PARADISE OF BACHELORS 17 February 2017
Pedal harmonium is not the most usual lead instrument for an album but then James Fennelly is not the most usual composer. Known for solo work, he has gathered here collaborators to create an incantation of synthesisers, drone, beating heartbeat pulses and nature magic. Beware: This one is likely to put you in a trance.
I’m reminded of all sorts of things at moments but none endure throughout, leaving this its own being. There is a splash of Philip Glass, a bit of early Kraftwerk, some Tangerine Dream, Harry Partch and his invented instruments, Anthony & the Johnsons, and it opens with a flavour of poor Martyn Bennett’s Bothy Nights. That opening track sees sawing fiddle sounds, drone and drum, cycling over and over before fading to synth rising and falling, wave-like. Moving on, synth and martial drums portend something – the something being the revival of the sound of side two of Kraftwerk’s Autobahn album. Measured, stately, product of a dream, meaning only its own atmosphere. Philip Glass-isms appear in the vocals, bag-piping drone sounds appear, harmonium see-saws – you’d better like the long-form drone – I do.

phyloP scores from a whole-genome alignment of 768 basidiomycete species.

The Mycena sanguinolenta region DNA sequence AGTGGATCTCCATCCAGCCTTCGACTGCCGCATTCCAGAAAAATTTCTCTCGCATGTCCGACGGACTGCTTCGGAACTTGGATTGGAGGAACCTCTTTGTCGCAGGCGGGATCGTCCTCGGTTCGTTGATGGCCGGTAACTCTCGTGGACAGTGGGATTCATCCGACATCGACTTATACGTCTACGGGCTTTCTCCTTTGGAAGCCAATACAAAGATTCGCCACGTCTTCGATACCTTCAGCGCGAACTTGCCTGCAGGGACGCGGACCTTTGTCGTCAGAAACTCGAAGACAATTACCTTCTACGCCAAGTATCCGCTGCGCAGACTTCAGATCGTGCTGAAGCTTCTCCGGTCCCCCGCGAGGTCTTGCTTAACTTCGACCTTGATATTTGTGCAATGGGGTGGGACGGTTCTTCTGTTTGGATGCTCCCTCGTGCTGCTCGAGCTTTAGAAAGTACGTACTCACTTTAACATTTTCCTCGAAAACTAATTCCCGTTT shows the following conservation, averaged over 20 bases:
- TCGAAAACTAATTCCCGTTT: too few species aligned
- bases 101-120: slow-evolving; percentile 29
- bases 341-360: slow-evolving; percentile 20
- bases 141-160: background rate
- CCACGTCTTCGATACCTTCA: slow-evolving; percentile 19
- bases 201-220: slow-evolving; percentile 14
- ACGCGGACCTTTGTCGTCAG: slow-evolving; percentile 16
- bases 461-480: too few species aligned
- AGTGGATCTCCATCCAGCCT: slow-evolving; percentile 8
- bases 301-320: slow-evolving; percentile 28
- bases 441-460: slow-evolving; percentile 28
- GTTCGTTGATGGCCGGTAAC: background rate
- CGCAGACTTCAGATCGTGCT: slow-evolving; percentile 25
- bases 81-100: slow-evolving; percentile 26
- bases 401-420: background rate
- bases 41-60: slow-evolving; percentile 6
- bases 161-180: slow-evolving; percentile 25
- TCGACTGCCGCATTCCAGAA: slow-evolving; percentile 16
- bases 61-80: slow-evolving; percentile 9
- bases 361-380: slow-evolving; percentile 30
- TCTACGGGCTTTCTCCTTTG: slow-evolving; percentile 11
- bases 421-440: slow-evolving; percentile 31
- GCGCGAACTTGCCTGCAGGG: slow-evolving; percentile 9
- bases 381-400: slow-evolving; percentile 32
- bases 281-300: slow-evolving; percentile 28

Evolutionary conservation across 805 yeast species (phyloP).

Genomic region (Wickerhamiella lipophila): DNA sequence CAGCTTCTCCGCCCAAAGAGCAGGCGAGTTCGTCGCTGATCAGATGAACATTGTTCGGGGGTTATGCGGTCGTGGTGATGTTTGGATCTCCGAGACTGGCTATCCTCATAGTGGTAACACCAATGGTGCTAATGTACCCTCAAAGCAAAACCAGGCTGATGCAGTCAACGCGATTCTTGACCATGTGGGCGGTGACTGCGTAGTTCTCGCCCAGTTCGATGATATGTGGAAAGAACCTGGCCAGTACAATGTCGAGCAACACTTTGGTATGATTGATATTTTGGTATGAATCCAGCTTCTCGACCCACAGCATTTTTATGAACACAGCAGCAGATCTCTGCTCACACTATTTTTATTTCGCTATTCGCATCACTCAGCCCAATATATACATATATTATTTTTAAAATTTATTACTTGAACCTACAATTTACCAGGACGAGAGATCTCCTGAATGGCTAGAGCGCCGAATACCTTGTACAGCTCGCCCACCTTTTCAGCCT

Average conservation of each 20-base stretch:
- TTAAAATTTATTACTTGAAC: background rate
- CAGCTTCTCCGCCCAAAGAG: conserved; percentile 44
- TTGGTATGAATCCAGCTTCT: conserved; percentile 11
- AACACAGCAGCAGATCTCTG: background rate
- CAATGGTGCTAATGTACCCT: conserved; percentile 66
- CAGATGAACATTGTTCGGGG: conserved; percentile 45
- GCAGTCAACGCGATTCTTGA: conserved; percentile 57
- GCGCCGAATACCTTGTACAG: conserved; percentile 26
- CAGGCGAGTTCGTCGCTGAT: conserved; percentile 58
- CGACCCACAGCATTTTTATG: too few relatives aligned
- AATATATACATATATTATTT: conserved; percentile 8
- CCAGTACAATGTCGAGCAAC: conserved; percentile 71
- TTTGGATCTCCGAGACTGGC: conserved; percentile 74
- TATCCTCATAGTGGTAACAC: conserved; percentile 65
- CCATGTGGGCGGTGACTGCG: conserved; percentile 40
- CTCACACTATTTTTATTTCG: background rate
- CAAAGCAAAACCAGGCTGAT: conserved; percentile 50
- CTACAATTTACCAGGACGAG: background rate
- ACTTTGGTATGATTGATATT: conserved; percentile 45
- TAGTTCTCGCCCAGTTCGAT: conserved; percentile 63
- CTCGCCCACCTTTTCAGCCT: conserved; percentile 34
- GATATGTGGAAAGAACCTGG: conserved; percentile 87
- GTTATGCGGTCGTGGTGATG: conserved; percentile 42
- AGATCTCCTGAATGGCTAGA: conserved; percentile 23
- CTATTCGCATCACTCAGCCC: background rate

Instruments like singing bowls become part of the esoteric sound and textures are rich and enveloping. They add a depth of colour to the tracks Fennelly laid down on harmonium and synth over two weeks in an American wilderness. Later, throbbing synths accompany a joyful female vocal and chiming triangle. Grand sounds and choruses lift things upwards. Chirping crickets appear and disappear. By the end, the album is less Krautrock and more a stasis-exploration of the folk-meets-electronics interface with added hypnosis, maybe even hyp-gnosis. A scarcely moving reflection on drones past and present – the line from the Indian Pump Harmonium to the analogue synthesiser. Different tool, same result, a warm and fuzzy gathering into an eternal present.